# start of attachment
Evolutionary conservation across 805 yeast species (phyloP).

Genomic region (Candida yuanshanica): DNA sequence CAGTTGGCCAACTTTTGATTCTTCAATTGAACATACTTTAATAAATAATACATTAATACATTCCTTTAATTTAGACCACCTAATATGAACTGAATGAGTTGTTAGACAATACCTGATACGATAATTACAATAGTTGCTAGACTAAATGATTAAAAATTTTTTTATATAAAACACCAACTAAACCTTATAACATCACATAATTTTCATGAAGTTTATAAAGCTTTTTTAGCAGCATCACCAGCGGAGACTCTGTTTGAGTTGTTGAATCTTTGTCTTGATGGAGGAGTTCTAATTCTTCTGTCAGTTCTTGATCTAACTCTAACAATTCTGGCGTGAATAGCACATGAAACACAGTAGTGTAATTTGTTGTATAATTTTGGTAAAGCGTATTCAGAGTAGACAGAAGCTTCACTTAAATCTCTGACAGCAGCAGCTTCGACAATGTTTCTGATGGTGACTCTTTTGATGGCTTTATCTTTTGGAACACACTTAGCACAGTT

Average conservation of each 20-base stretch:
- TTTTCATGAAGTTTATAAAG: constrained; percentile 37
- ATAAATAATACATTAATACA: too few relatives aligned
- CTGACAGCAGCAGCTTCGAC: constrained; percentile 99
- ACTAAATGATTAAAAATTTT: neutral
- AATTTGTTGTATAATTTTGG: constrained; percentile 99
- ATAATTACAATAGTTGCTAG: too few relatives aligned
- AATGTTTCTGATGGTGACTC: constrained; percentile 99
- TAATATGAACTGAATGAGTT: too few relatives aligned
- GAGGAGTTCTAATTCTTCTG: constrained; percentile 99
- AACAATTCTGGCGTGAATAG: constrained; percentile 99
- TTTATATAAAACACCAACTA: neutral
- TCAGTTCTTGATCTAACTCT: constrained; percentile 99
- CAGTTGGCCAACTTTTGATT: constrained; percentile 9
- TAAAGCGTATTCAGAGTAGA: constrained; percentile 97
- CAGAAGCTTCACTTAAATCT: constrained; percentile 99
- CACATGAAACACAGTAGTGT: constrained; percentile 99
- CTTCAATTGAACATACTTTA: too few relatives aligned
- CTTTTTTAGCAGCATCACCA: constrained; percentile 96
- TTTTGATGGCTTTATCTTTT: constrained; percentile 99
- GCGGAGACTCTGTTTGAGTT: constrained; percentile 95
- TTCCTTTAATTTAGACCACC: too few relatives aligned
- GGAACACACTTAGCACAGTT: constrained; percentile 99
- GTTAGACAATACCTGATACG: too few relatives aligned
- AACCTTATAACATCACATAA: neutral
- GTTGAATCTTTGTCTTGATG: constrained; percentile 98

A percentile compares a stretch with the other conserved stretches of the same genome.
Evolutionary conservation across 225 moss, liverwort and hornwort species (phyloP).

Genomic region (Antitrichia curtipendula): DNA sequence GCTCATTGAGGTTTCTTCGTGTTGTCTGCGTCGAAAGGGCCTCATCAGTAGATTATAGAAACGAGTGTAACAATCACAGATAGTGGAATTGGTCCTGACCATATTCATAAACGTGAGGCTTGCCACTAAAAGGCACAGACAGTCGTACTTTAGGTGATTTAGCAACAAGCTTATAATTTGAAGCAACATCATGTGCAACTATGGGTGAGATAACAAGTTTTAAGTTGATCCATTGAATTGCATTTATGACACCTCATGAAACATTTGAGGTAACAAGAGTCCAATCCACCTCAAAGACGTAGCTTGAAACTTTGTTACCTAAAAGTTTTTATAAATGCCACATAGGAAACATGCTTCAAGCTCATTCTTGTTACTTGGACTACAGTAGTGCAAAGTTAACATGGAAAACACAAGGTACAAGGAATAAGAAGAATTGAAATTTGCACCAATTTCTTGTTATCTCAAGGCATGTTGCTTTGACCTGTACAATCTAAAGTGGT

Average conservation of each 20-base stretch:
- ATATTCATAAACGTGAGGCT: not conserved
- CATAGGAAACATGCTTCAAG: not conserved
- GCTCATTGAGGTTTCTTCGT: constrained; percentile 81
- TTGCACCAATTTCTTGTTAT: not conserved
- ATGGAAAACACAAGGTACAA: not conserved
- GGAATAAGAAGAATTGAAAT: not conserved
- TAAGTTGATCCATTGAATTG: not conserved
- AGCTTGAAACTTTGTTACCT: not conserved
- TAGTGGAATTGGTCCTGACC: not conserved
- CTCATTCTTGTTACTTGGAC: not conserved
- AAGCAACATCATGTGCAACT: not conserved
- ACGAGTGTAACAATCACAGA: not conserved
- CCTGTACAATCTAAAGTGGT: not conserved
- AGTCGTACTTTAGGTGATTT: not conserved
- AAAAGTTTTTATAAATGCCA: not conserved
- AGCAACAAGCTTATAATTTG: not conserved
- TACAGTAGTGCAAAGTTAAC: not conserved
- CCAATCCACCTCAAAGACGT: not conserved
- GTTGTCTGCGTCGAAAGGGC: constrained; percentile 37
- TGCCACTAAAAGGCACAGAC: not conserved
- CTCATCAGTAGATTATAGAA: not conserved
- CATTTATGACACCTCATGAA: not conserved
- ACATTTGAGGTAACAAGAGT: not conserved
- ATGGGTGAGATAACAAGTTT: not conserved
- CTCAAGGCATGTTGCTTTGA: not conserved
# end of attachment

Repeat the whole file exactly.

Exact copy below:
Evolutionary conservation across 805 yeast species (phyloP).

Genomic region (Candida yuanshanica): DNA sequence CAGTTGGCCAACTTTTGATTCTTCAATTGAACATACTTTAATAAATAATACATTAATACATTCCTTTAATTTAGACCACCTAATATGAACTGAATGAGTTGTTAGACAATACCTGATACGATAATTACAATAGTTGCTAGACTAAATGATTAAAAATTTTTTTATATAAAACACCAACTAAACCTTATAACATCACATAATTTTCATGAAGTTTATAAAGCTTTTTTAGCAGCATCACCAGCGGAGACTCTGTTTGAGTTGTTGAATCTTTGTCTTGATGGAGGAGTTCTAATTCTTCTGTCAGTTCTTGATCTAACTCTAACAATTCTGGCGTGAATAGCACATGAAACACAGTAGTGTAATTTGTTGTATAATTTTGGTAAAGCGTATTCAGAGTAGACAGAAGCTTCACTTAAATCTCTGACAGCAGCAGCTTCGACAATGTTTCTGATGGTGACTCTTTTGATGGCTTTATCTTTTGGAACACACTTAGCACAGTT

Average conservation of each 20-base stretch:
- TTTTCATGAAGTTTATAAAG: constrained; percentile 37
- ATAAATAATACATTAATACA: too few relatives aligned
- CTGACAGCAGCAGCTTCGAC: constrained; percentile 99
- ACTAAATGATTAAAAATTTT: neutral
- AATTTGTTGTATAATTTTGG: constrained; percentile 99
- ATAATTACAATAGTTGCTAG: too few relatives aligned
- AATGTTTCTGATGGTGACTC: constrained; percentile 99
- TAATATGAACTGAATGAGTT: too few relatives aligned
- GAGGAGTTCTAATTCTTCTG: constrained; percentile 99
- AACAATTCTGGCGTGAATAG: constrained; percentile 99
- TTTATATAAAACACCAACTA: neutral
- TCAGTTCTTGATCTAACTCT: constrained; percentile 99
- CAGTTGGCCAACTTTTGATT: constrained; percentile 9
- TAAAGCGTATTCAGAGTAGA: constrained; percentile 97
- CAGAAGCTTCACTTAAATCT: constrained; percentile 99
- CACATGAAACACAGTAGTGT: constrained; percentile 99
- CTTCAATTGAACATACTTTA: too few relatives aligned
- CTTTTTTAGCAGCATCACCA: constrained; percentile 96
- TTTTGATGGCTTTATCTTTT: constrained; percentile 99
- GCGGAGACTCTGTTTGAGTT: constrained; percentile 95
- TTCCTTTAATTTAGACCACC: too few relatives aligned
- GGAACACACTTAGCACAGTT: constrained; percentile 99
- GTTAGACAATACCTGATACG: too few relatives aligned
- AACCTTATAACATCACATAA: neutral
- GTTGAATCTTTGTCTTGATG: constrained; percentile 98

A percentile compares a stretch with the other conserved stretches of the same genome.
Evolutionary conservation across 225 moss, liverwort and hornwort species (phyloP).

Genomic region (Antitrichia curtipendula): DNA sequence GCTCATTGAGGTTTCTTCGTGTTGTCTGCGTCGAAAGGGCCTCATCAGTAGATTATAGAAACGAGTGTAACAATCACAGATAGTGGAATTGGTCCTGACCATATTCATAAACGTGAGGCTTGCCACTAAAAGGCACAGACAGTCGTACTTTAGGTGATTTAGCAACAAGCTTATAATTTGAAGCAACATCATGTGCAACTATGGGTGAGATAACAAGTTTTAAGTTGATCCATTGAATTGCATTTATGACACCTCATGAAACATTTGAGGTAACAAGAGTCCAATCCACCTCAAAGACGTAGCTTGAAACTTTGTTACCTAAAAGTTTTTATAAATGCCACATAGGAAACATGCTTCAAGCTCATTCTTGTTACTTGGACTACAGTAGTGCAAAGTTAACATGGAAAACACAAGGTACAAGGAATAAGAAGAATTGAAATTTGCACCAATTTCTTGTTATCTCAAGGCATGTTGCTTTGACCTGTACAATCTAAAGTGGT

Average conservation of each 20-base stretch:
- ATATTCATAAACGTGAGGCT: not conserved
- CATAGGAAACATGCTTCAAG: not conserved
- GCTCATTGAGGTTTCTTCGT: constrained; percentile 81
- TTGCACCAATTTCTTGTTAT: not conserved
- ATGGAAAACACAAGGTACAA: not conserved
- GGAATAAGAAGAATTGAAAT: not conserved
- TAAGTTGATCCATTGAATTG: not conserved
- AGCTTGAAACTTTGTTACCT: not conserved
- TAGTGGAATTGGTCCTGACC: not conserved
- CTCATTCTTGTTACTTGGAC: not conserved
- AAGCAACATCATGTGCAACT: not conserved
- ACGAGTGTAACAATCACAGA: not conserved
- CCTGTACAATCTAAAGTGGT: not conserved
- AGTCGTACTTTAGGTGATTT: not conserved
- AAAAGTTTTTATAAATGCCA: not conserved
- AGCAACAAGCTTATAATTTG: not conserved
- TACAGTAGTGCAAAGTTAAC: not conserved
- CCAATCCACCTCAAAGACGT: not conserved
- GTTGTCTGCGTCGAAAGGGC: constrained; percentile 37
- TGCCACTAAAAGGCACAGAC: not conserved
- CTCATCAGTAGATTATAGAA: not conserved
- CATTTATGACACCTCATGAA: not conserved
- ACATTTGAGGTAACAAGAGT: not conserved
- ATGGGTGAGATAACAAGTTT: not conserved
- CTCAAGGCATGTTGCTTTGA: not conserved